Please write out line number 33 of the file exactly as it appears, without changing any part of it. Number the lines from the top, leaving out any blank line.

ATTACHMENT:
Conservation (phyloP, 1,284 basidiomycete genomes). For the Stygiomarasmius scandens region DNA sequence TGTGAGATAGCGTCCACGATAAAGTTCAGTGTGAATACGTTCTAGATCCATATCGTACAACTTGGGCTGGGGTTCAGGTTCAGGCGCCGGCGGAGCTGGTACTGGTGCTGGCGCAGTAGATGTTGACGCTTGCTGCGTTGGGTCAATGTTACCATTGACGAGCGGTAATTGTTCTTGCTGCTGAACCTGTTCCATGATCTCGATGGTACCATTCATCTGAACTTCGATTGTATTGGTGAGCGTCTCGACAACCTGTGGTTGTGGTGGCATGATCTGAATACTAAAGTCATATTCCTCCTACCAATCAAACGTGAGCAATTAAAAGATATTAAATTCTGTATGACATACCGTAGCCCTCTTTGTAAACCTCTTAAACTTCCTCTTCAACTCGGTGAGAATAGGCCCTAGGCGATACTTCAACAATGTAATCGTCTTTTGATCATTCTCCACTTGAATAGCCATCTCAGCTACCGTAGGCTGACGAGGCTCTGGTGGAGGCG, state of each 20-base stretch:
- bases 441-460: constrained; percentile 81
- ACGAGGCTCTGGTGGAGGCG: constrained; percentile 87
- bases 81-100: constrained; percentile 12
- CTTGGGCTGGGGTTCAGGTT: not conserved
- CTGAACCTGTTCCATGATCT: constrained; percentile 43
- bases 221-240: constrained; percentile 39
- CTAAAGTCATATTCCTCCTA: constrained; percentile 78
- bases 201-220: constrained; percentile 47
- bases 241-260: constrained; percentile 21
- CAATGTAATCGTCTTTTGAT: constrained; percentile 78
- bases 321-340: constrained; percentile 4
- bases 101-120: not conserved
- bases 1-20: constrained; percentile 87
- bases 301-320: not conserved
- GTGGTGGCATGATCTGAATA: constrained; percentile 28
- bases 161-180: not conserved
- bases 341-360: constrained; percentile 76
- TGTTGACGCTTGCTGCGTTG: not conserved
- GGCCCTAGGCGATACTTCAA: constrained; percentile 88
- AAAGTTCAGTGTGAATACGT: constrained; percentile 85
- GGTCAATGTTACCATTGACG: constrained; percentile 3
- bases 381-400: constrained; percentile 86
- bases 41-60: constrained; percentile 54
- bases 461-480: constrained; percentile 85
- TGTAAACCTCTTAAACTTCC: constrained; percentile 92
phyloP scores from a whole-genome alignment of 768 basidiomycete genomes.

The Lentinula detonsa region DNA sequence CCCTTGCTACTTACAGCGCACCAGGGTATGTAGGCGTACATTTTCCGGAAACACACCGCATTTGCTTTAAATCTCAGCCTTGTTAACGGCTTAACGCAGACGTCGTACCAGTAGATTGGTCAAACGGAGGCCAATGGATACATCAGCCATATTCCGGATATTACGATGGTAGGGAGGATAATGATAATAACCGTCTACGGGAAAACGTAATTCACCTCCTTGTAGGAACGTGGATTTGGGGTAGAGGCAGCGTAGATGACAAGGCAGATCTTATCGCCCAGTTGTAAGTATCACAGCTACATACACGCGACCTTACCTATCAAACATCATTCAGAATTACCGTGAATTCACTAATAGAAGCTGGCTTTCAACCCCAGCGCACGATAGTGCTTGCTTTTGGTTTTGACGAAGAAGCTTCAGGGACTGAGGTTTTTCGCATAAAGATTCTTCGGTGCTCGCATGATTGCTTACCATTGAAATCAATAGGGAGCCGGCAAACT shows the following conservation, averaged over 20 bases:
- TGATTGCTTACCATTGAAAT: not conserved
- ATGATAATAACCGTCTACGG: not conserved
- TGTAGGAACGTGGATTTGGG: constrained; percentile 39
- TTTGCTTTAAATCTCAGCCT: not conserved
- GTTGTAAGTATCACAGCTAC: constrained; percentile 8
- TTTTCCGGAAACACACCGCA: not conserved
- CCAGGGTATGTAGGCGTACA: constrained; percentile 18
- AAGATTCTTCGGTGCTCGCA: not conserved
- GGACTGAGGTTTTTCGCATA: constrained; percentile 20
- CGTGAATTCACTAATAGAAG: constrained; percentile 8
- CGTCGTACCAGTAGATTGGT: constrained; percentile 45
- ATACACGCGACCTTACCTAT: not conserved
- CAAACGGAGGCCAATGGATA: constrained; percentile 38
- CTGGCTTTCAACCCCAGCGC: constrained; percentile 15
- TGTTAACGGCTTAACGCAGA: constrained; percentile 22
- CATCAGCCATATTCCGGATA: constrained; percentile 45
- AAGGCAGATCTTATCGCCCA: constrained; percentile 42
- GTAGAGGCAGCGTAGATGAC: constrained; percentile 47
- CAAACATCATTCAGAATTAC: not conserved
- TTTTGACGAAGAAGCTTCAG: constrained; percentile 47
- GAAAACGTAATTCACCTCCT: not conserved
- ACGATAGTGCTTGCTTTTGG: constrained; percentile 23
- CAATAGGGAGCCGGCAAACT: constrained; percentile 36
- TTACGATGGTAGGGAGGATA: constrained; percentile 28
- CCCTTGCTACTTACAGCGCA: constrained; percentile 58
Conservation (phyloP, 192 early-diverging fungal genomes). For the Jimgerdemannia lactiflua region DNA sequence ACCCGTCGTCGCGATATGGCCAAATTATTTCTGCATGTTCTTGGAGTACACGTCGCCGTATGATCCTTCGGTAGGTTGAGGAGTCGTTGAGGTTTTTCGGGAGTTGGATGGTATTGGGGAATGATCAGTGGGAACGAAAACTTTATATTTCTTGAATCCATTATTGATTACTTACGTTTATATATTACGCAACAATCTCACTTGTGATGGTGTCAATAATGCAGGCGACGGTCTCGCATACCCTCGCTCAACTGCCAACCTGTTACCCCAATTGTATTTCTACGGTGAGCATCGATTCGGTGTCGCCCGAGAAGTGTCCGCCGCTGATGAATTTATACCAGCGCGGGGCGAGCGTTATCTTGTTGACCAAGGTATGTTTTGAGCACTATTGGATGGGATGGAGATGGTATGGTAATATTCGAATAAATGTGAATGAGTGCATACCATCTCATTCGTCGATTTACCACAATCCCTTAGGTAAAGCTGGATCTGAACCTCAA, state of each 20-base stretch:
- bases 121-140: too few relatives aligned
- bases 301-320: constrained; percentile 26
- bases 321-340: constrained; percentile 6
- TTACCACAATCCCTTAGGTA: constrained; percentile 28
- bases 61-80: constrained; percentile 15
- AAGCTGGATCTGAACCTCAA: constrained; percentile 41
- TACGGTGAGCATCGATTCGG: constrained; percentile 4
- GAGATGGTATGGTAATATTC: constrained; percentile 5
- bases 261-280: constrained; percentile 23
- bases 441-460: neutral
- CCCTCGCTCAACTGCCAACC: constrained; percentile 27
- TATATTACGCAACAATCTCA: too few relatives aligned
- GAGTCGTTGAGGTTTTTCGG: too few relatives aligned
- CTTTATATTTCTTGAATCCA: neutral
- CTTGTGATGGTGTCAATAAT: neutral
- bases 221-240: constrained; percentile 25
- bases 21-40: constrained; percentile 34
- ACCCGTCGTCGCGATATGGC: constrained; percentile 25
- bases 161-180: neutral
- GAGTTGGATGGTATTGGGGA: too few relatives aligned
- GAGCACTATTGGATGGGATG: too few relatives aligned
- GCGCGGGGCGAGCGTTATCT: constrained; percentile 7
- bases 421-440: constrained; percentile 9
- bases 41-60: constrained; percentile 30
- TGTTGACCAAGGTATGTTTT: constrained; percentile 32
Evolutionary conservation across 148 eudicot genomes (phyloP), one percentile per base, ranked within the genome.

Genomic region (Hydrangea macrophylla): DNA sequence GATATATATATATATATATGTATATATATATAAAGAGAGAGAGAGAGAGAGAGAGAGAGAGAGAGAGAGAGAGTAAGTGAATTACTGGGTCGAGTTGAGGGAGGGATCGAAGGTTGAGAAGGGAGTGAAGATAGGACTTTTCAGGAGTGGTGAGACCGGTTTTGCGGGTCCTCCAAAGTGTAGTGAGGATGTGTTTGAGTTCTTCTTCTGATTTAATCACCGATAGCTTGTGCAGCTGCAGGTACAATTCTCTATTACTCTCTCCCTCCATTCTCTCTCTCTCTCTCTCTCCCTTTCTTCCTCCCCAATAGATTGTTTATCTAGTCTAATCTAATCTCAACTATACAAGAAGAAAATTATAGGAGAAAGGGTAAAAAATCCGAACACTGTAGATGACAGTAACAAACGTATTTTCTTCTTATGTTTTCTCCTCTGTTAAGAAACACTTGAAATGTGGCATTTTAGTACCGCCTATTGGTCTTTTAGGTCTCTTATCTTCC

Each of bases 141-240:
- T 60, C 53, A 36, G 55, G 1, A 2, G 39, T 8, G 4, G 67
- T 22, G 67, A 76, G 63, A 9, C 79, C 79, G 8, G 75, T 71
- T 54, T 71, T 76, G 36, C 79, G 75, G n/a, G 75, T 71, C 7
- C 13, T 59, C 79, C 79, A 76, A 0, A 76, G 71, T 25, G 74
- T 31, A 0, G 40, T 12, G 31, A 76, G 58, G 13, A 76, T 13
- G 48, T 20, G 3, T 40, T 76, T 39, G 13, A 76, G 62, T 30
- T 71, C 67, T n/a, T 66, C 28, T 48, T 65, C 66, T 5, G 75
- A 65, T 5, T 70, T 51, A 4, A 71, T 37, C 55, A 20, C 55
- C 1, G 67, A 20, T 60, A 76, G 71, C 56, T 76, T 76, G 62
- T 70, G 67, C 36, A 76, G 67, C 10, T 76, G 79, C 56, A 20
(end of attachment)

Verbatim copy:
- GTTGTAAGTATCACAGCTAC: constrained; percentile 8